Narrative_Analysis

Narrative_Analysis - Narrative Analysis Explanation and Study Guide Introduction to the New Testament Narrative Analysis On Reading A central

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Narrative Analysis -- Explanation and Study Guide Introduction to the New Testament Narrative Analysis On Reading A central premise of this course is that reading the New Testament is like reading any other literature. Thus as we enter upon the work of the course it will be profitable to think a bit about what’s involved in reading. So what’s involved in reading a text? According to the RANDOM HOUSE DICTIONARY OF THE ENGLISH LANGUAGE readers do not sit passively before a text soaking it up. Reading involves more than merely scanning your eyes over a page of text. Merely decoding the words is not yet reading. Reading involves work! The dictionary definition is emphatic about it. Reading involves the work of trying to understand by apprehending, interpreting, making out the significance, anticipating, foreseeing, foretelling, and drawing inferences. In the final analysis, according to the dictionary, reading is summed up as an act in which readers, to serve a wide variety of interests, occupy themselves seriously with the study of the text before them. Part of the reason that reading involves work is because the text is just words on the page. They have no voice unless we give them voice. Furthermore the text has no one to stand up and guard the integrity of what has been written but readers. Readers, however, do not come to the text with a blank slate. Our ideas of what a text is about come, actually, from two sources: 1) the text, of course, but also 2) from the knowledge—namely, the hunches, convictions, presuppositions, sense of reality, and so forth—that is rattling around in our minds as we read. Thus as we read the NT we continually seek to maintain clarity about where our ideas come from. As well, we seek to discover the extent to which the background knowledge which we bring to reading a text represents a vested interest, and the extent to which our vested interests inform and shape our reading of the NT materials. In addition to the letters of the NT the second major division of materials is narratives— Matthew, Mark, John, and Luke-Acts. It is to this material that we now turn our attention, seeking to cultivate respectful and fruitful ways of engaging the material. I. What is Narrative Analysis? Narrative Analysis is a critical technique designed to foster reader familiarity with a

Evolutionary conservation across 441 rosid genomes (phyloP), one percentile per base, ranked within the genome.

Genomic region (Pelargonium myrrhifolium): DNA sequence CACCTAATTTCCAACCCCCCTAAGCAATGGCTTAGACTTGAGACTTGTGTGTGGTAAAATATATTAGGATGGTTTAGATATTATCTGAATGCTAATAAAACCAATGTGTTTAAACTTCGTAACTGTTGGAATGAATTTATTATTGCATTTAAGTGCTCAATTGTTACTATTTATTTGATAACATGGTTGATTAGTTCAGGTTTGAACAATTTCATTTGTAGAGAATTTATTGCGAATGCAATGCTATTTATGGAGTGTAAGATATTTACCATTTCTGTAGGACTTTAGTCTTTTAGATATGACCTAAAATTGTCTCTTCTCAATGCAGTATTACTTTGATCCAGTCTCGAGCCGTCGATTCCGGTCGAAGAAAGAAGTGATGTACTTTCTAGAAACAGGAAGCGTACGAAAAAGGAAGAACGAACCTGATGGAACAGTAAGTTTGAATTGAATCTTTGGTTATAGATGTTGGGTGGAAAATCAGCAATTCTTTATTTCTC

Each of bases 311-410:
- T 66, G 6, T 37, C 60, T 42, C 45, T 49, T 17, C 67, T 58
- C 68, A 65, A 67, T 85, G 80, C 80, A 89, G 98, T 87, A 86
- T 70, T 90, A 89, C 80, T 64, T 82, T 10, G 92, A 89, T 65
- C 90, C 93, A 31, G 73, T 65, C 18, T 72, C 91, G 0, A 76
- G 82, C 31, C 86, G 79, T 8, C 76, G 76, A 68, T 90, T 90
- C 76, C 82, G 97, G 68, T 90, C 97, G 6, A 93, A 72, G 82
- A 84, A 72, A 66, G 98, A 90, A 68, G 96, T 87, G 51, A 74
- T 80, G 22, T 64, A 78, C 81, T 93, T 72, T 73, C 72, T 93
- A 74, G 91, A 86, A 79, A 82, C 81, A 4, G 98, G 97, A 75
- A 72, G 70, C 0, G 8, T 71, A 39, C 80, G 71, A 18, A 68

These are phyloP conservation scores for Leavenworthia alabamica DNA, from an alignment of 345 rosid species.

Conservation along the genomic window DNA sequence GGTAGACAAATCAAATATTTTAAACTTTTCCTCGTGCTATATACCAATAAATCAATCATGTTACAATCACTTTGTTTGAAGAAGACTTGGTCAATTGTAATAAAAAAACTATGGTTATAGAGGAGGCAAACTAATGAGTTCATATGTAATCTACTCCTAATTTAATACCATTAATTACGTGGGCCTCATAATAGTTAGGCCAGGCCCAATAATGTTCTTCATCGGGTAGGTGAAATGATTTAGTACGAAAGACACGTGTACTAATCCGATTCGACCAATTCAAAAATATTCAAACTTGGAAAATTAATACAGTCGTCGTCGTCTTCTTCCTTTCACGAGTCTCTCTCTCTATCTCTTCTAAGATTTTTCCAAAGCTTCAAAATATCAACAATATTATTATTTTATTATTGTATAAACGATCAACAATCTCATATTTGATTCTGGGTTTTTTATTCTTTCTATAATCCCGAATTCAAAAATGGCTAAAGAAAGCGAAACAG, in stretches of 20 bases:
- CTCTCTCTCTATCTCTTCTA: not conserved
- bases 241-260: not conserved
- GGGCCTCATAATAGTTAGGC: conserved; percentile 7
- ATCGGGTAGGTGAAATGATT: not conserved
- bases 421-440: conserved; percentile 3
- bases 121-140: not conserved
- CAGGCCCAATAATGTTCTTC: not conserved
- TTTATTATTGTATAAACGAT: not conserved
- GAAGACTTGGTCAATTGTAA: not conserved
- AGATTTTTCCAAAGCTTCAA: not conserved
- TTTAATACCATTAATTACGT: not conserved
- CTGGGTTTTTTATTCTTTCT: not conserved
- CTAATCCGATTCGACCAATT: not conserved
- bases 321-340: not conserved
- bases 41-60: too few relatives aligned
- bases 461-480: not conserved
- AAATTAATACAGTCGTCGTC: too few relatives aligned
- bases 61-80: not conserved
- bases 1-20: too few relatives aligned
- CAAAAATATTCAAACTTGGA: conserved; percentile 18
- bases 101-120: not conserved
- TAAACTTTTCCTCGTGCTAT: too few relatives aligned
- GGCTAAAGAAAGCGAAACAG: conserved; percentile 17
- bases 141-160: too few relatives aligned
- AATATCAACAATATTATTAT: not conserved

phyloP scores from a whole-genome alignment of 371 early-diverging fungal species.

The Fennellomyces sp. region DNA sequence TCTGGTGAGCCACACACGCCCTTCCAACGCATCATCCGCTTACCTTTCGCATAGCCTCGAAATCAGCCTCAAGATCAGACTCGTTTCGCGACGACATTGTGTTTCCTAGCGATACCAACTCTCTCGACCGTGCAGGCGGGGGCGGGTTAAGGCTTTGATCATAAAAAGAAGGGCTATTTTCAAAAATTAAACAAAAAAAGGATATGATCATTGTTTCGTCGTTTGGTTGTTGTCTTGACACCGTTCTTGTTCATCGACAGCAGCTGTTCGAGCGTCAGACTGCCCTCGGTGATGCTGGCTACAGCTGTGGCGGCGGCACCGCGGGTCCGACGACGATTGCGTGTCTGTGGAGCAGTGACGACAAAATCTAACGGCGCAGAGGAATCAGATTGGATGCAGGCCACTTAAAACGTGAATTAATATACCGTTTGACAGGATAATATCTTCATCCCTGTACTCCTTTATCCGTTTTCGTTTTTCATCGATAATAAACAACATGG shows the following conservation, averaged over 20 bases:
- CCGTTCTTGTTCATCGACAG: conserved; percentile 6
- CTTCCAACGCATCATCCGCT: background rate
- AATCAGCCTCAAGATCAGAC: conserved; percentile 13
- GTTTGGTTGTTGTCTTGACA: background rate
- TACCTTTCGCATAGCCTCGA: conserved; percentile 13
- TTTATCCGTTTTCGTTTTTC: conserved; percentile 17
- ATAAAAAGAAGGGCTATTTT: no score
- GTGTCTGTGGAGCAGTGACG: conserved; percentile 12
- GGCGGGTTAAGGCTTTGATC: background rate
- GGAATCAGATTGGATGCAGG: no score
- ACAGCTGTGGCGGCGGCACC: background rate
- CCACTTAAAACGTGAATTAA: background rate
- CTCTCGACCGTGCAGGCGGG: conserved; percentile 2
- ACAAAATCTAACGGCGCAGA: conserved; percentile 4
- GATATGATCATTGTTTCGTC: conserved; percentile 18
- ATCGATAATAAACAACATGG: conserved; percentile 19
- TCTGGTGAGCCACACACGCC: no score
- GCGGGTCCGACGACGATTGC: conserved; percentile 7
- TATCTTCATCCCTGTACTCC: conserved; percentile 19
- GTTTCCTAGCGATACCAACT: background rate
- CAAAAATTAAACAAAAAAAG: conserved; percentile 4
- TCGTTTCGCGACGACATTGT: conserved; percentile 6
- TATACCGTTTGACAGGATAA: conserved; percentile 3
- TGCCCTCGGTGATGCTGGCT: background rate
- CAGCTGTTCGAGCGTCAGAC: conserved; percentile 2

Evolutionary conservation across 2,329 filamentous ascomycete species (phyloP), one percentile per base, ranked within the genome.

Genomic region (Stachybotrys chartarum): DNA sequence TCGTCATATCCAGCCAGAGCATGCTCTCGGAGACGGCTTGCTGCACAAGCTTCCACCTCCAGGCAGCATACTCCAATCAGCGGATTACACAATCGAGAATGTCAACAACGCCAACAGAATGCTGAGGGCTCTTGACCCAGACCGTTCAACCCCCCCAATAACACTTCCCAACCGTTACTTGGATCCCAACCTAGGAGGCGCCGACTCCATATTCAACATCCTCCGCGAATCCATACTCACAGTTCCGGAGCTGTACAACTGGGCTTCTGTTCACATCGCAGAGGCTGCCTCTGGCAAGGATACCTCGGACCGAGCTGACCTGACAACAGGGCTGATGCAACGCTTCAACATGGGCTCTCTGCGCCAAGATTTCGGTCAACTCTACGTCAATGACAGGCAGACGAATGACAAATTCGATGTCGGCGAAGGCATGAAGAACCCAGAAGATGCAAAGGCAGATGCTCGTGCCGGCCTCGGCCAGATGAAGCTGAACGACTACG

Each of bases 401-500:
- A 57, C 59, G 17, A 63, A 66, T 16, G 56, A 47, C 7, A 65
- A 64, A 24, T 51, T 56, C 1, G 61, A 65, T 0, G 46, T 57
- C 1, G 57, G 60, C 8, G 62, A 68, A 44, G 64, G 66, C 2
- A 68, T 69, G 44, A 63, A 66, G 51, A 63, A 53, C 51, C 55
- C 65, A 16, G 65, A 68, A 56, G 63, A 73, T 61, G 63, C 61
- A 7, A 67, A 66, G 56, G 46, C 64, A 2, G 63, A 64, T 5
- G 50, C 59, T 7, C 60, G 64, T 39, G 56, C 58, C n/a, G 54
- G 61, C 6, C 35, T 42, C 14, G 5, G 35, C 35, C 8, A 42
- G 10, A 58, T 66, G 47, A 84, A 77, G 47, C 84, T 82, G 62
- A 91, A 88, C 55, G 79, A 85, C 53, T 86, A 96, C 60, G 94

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This note was uploaded on 04/07/2008 for the course RELI 120 taught by Professor Thompson during the Spring '08 term at Gonzaga.

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Narrative_Analysis - Narrative Analysis Explanation and Study Guide Introduction to the New Testament Narrative Analysis On Reading A central

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